When Sophia was about 1 yr old we started discussing having another child. We had always wanted a big family and for our children to be close in age. But we were incredibly scared. Luckily someone from the yahoo message board found me on another message board and said “before you consider having another child, you need to join our support group so you can get some more information”. That woman is responsible for me having a HEALTHY third child. Without her, I would have believed what my regular OB/GYN said when he told me that it was “no big deal” and I would just need to be monitored with ultrasounds. Because of that group, I knew he was wrong and I knew I had to become an advocate for my child. I called every hematologist and MFM that I could. Eventually he listened and I was referred to an MFM who had handled a lot of NAIT cases before. It was a 3 hr drive to his office every month, but it was worth it to be under the care of a Dr who knew the risks and treatment of NAIT.
I opted out of Dr. Bussels study and instead chose to do 1g/kg of IVIG twice a week starting at 20 weeks. I ended up needing a PIC line because my veins are HORRIBLE. My first treatment was…eventful. Lets just say I didn’t tolerate it as well as I had hoped. I was shaking uncontrollably, vomiting, body aches and had a terrible headache. What was supposed to take 10 hrs turned into 28. I believe that it was the brand of IVIG that I received that caused the reaction because my home treatments started the next week and I never had a severe reaction like that again. I basically had a dull headache that never went away until delivery. I was exhausted ALL of the time (however, I was also caring for 2 toddlers at the time). But I made sure to stay hydrated, I took A LOT of Tylenol and I had the help of an AMAZING husband who basically had to do his job AND mine when he got home. Without him, I NEVER could have gotten through it.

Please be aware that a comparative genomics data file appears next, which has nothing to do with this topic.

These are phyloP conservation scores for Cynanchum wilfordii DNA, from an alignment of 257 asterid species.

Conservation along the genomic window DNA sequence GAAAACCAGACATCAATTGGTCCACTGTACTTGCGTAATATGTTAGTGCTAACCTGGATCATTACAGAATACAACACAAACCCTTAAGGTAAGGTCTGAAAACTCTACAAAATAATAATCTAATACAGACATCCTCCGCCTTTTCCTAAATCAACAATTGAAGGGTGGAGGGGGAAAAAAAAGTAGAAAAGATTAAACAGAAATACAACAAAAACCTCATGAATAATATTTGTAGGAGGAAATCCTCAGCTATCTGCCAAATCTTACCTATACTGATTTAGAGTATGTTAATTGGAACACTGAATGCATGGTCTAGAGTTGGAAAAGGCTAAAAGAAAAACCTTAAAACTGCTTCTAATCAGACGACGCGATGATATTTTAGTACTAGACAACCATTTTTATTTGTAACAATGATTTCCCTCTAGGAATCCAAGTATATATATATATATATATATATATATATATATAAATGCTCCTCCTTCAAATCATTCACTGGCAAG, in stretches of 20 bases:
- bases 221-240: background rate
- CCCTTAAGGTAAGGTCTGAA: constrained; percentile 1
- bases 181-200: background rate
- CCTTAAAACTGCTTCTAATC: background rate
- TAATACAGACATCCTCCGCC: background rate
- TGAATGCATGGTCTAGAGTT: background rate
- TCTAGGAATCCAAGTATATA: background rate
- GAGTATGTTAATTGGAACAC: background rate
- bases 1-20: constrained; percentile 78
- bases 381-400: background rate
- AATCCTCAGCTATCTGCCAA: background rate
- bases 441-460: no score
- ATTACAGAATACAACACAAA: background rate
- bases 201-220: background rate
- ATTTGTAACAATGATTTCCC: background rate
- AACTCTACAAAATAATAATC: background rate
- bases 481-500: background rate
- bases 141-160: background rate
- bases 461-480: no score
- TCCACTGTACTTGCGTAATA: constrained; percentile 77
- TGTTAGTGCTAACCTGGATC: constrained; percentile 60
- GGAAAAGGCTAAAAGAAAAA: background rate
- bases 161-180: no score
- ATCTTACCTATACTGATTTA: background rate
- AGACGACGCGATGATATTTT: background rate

At 30 weeks I had a cordocentesis. I was petrified going into it, but it honestly wasn’t nearly as bad as I expected. I was given quite a lot of medication (4 times the normal amount) that was supposed to put me to sleep but I’m a bit of a control freak so it just made me really relaxed as I watched the entire procedure. I was again, blessed. This time, with an amazing Dr. who was very experienced and really made me feel like I was in capable hands. Thankfully, when the nurse called with the platelet count it was 159k…NORMAL! We were beyond relieved. The Dr pulled the needle out of my belly and after a little while in recovery, we got to go home. I continued having my IVIG treatments until I delivered Jack at 34 wks (early due to my blood pressure issues) at 4lb 7oz. My only regret about his birth is that the hospital was unaware of our condition so his platelet count wasn’t taken until the next morning. But when the test came back, his count was 169k. We were so happy. Basically, he spent the next 2 weeks just growing and learning how to eat in the NICU. We now have a wonderful, beautiful, HEALTHY family and that’s all we ever wanted.